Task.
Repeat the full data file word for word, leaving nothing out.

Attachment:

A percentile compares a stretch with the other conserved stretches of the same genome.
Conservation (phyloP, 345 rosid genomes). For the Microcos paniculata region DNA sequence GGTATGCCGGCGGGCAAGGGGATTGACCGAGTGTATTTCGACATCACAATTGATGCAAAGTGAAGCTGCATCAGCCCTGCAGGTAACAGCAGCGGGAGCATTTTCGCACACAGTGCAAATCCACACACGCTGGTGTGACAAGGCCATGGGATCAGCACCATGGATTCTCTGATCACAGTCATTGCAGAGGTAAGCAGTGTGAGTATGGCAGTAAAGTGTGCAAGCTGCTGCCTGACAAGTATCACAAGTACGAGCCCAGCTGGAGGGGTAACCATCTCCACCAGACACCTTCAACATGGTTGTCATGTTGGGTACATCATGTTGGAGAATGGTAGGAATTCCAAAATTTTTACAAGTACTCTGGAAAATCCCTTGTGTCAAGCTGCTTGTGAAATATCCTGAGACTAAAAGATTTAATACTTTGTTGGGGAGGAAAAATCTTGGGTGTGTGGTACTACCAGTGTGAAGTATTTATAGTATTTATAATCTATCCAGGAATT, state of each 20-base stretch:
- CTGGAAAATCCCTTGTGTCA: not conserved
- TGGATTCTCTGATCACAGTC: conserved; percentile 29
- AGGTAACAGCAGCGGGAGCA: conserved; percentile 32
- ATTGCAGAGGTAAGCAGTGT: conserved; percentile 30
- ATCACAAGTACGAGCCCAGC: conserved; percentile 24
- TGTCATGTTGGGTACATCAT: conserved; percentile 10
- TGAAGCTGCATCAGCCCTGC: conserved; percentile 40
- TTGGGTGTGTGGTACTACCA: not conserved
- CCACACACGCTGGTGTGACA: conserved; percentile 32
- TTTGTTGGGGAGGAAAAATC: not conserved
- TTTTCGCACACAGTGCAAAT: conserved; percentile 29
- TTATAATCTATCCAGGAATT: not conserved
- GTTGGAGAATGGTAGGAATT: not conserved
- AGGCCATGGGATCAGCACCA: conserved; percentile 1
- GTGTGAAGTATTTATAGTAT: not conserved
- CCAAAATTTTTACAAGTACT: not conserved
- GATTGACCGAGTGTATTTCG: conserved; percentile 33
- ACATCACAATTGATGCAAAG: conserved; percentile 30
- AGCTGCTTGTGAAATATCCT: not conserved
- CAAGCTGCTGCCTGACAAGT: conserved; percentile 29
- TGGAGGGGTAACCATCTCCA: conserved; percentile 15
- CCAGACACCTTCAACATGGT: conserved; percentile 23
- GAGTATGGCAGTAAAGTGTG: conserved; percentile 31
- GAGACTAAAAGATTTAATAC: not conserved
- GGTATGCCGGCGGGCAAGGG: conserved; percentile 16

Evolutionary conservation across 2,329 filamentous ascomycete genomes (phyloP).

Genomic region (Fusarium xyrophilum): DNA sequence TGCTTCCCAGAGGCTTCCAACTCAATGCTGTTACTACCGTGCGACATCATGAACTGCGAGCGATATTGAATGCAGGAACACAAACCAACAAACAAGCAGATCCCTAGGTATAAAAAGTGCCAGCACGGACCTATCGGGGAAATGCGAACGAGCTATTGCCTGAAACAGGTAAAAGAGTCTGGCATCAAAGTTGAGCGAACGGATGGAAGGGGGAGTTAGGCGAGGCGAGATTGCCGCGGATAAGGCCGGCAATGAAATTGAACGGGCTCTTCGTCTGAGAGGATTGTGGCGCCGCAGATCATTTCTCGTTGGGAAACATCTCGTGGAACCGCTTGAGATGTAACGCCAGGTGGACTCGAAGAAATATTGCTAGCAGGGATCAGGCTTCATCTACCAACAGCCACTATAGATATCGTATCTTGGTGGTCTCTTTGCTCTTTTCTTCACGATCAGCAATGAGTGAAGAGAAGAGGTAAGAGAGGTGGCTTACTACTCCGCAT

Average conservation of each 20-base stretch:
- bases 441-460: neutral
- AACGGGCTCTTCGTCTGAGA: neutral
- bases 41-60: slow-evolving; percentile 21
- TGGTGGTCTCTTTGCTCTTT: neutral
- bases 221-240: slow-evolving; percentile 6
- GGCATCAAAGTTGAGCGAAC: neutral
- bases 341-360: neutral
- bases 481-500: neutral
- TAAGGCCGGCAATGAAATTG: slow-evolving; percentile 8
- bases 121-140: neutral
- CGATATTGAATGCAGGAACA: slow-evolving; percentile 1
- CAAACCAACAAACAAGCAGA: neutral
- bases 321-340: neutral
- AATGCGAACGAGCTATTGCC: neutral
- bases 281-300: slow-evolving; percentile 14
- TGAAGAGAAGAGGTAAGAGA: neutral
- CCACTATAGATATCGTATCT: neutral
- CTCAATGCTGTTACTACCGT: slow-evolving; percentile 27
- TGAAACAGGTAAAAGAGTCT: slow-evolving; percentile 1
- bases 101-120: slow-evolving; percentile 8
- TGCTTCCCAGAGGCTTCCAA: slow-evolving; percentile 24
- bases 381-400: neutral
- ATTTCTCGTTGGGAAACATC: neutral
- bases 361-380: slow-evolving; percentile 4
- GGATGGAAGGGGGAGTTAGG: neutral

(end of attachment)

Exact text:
A percentile compares a stretch with the other conserved stretches of the same genome.
Conservation (phyloP, 345 rosid genomes). For the Microcos paniculata region DNA sequence GGTATGCCGGCGGGCAAGGGGATTGACCGAGTGTATTTCGACATCACAATTGATGCAAAGTGAAGCTGCATCAGCCCTGCAGGTAACAGCAGCGGGAGCATTTTCGCACACAGTGCAAATCCACACACGCTGGTGTGACAAGGCCATGGGATCAGCACCATGGATTCTCTGATCACAGTCATTGCAGAGGTAAGCAGTGTGAGTATGGCAGTAAAGTGTGCAAGCTGCTGCCTGACAAGTATCACAAGTACGAGCCCAGCTGGAGGGGTAACCATCTCCACCAGACACCTTCAACATGGTTGTCATGTTGGGTACATCATGTTGGAGAATGGTAGGAATTCCAAAATTTTTACAAGTACTCTGGAAAATCCCTTGTGTCAAGCTGCTTGTGAAATATCCTGAGACTAAAAGATTTAATACTTTGTTGGGGAGGAAAAATCTTGGGTGTGTGGTACTACCAGTGTGAAGTATTTATAGTATTTATAATCTATCCAGGAATT, state of each 20-base stretch:
- CTGGAAAATCCCTTGTGTCA: not conserved
- TGGATTCTCTGATCACAGTC: conserved; percentile 29
- AGGTAACAGCAGCGGGAGCA: conserved; percentile 32
- ATTGCAGAGGTAAGCAGTGT: conserved; percentile 30
- ATCACAAGTACGAGCCCAGC: conserved; percentile 24
- TGTCATGTTGGGTACATCAT: conserved; percentile 10
- TGAAGCTGCATCAGCCCTGC: conserved; percentile 40
- TTGGGTGTGTGGTACTACCA: not conserved
- CCACACACGCTGGTGTGACA: conserved; percentile 32
- TTTGTTGGGGAGGAAAAATC: not conserved
- TTTTCGCACACAGTGCAAAT: conserved; percentile 29
- TTATAATCTATCCAGGAATT: not conserved
- GTTGGAGAATGGTAGGAATT: not conserved
- AGGCCATGGGATCAGCACCA: conserved; percentile 1
- GTGTGAAGTATTTATAGTAT: not conserved
- CCAAAATTTTTACAAGTACT: not conserved
- GATTGACCGAGTGTATTTCG: conserved; percentile 33
- ACATCACAATTGATGCAAAG: conserved; percentile 30
- AGCTGCTTGTGAAATATCCT: not conserved
- CAAGCTGCTGCCTGACAAGT: conserved; percentile 29
- TGGAGGGGTAACCATCTCCA: conserved; percentile 15
- CCAGACACCTTCAACATGGT: conserved; percentile 23
- GAGTATGGCAGTAAAGTGTG: conserved; percentile 31
- GAGACTAAAAGATTTAATAC: not conserved
- GGTATGCCGGCGGGCAAGGG: conserved; percentile 16

Evolutionary conservation across 2,329 filamentous ascomycete genomes (phyloP).

Genomic region (Fusarium xyrophilum): DNA sequence TGCTTCCCAGAGGCTTCCAACTCAATGCTGTTACTACCGTGCGACATCATGAACTGCGAGCGATATTGAATGCAGGAACACAAACCAACAAACAAGCAGATCCCTAGGTATAAAAAGTGCCAGCACGGACCTATCGGGGAAATGCGAACGAGCTATTGCCTGAAACAGGTAAAAGAGTCTGGCATCAAAGTTGAGCGAACGGATGGAAGGGGGAGTTAGGCGAGGCGAGATTGCCGCGGATAAGGCCGGCAATGAAATTGAACGGGCTCTTCGTCTGAGAGGATTGTGGCGCCGCAGATCATTTCTCGTTGGGAAACATCTCGTGGAACCGCTTGAGATGTAACGCCAGGTGGACTCGAAGAAATATTGCTAGCAGGGATCAGGCTTCATCTACCAACAGCCACTATAGATATCGTATCTTGGTGGTCTCTTTGCTCTTTTCTTCACGATCAGCAATGAGTGAAGAGAAGAGGTAAGAGAGGTGGCTTACTACTCCGCAT

Average conservation of each 20-base stretch:
- bases 441-460: neutral
- AACGGGCTCTTCGTCTGAGA: neutral
- bases 41-60: slow-evolving; percentile 21
- TGGTGGTCTCTTTGCTCTTT: neutral
- bases 221-240: slow-evolving; percentile 6
- GGCATCAAAGTTGAGCGAAC: neutral
- bases 341-360: neutral
- bases 481-500: neutral
- TAAGGCCGGCAATGAAATTG: slow-evolving; percentile 8
- bases 121-140: neutral
- CGATATTGAATGCAGGAACA: slow-evolving; percentile 1
- CAAACCAACAAACAAGCAGA: neutral
- bases 321-340: neutral
- AATGCGAACGAGCTATTGCC: neutral
- bases 281-300: slow-evolving; percentile 14
- TGAAGAGAAGAGGTAAGAGA: neutral
- CCACTATAGATATCGTATCT: neutral
- CTCAATGCTGTTACTACCGT: slow-evolving; percentile 27
- TGAAACAGGTAAAAGAGTCT: slow-evolving; percentile 1
- bases 101-120: slow-evolving; percentile 8
- TGCTTCCCAGAGGCTTCCAA: slow-evolving; percentile 24
- bases 381-400: neutral
- ATTTCTCGTTGGGAAACATC: neutral
- bases 361-380: slow-evolving; percentile 4
- GGATGGAAGGGGGAGTTAGG: neutral